The near identity of language between § 1964(c) and § 4 of the Clayton Act, 15 U.S.C. § 15, is a factor which has been highly significant to those courts which have adopted a narrowing construction of RICO's treble damages provision. See, e.g., Van Schaick v. Church of Scientology, supra; Waterman Steamship, supra, 527 F. Supp. at 258; Landmark Savings & Loan, supra, 527 F. Supp. at 208. The Landmark court relied heavily on the Supreme Court's decision in Brunswick Corp. v. Pueblo Bowl-O-Mat, Inc., 429 U.S. 477, 97 S. Ct. 690, 50 L. Ed. 2d 701 (1977), in which, in an antitrust context, the Court stated,

"for plaintiffs to recover treble damages on account of § 7 violations, they must prove more than injury causally linked to an alleged presence in the market. Plaintiffs must prove anti-trust injury, which is to say injury of the type the anti-trust laws were intended to prevent and that flows from that which makes defendants' acts unlawful. The injury should reflect the anti-competitive effect either of the violation or of anti-competitive acts made possible by the violation. It should, in short, be the type of loss that the claimed violations ... would be likely to cause."

Id. at 489, 97 S. Ct. at 697 (emphasis in original). While the court in Landmark, supra, did not construe RICO as requiring a competitive injury, as that term is understood in the antitrust context, it held that to have standing to bring a RICO treble damages action, a plaintiff must allege that he has suffered a "racketeering enterprise injury." The court defined this injury, as follows:

"A `racketeering enterprise injury' might occur, for example, if a civil RICO defendant's ability to harm the plaintiff is enhanced by the infusion of money from a pattern of racketeering activity into the enterprise." *1007 527 F. Supp. at 209. Noting that the case before it revealed no possible racketeering activity, the court dismissed the plaintiff's RICO claim.

Another justification for dismissal was suggested in Waterman Steamship Corp., supra, 527 F. Supp. at 260. There, the court granted summary judgment on the RICO claim on the ground that the history of the statute revealed a clearly expressed legislative intent that RICO should apply only to actions involving organized crime activities, and not to everyday civil actions like those involving private litigants with no relation to organized crime.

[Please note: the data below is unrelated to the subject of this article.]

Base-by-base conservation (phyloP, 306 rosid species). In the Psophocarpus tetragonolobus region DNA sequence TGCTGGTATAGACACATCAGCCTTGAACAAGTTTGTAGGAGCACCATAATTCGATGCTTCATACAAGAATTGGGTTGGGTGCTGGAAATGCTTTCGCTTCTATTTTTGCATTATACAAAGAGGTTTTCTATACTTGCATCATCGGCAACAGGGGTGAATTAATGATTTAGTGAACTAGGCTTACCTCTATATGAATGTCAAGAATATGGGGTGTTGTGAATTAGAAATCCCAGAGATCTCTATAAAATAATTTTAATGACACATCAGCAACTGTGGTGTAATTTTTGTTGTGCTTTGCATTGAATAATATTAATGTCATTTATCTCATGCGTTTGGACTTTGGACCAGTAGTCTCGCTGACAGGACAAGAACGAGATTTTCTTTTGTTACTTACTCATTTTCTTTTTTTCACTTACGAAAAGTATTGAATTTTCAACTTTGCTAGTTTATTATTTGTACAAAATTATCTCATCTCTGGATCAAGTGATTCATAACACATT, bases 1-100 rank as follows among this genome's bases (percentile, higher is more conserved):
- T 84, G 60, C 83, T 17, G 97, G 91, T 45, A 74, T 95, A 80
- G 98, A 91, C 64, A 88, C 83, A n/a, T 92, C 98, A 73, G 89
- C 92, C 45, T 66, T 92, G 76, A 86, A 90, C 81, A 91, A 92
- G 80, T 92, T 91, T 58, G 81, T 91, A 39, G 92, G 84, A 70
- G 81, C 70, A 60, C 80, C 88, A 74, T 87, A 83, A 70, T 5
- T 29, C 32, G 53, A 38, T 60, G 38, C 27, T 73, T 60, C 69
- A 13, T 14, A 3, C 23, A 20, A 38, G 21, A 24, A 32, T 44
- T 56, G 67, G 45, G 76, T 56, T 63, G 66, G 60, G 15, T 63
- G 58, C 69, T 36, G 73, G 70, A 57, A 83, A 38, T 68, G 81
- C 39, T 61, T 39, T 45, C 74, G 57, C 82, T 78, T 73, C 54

Finally, the court in North Barrington Dev. Inc., supra, required both a competitive injury and some allegation as to how the plaintiff was injured by reason of a § 1962 violation. The court reasoned that the purpose of the Act was to give law enforcement another tool with which to combat infiltration of legitimate businesses by racketeering influences and not to award treble damages for a breach of contract or common law fraud where the distinctive RICO violations did not contribute to plaintiff's injury.

The cases relied upon by plaintiff in support of a broad construction of the RICO treble damages provision do not address the issues presented by this case. See Hellenic Lines, Ltd. v. O'Hearn, 523 F. Supp. 244 (S.D.N.Y.1981) (rejecting argument that because plaintiff had "benefitted" from racketeering activity, it had sustained no "injury"); Parnes v. Heinhold Commodities, Inc., 487 F. Supp. 645 (N.D.Ill.1980) (rejecting argument that criminal conviction was a prerequisite to violation of § 1962(c)).[8] While Hellenic Lines and Parnes contain broad language, they are of little help in deciding the proper construction of § 1964(c).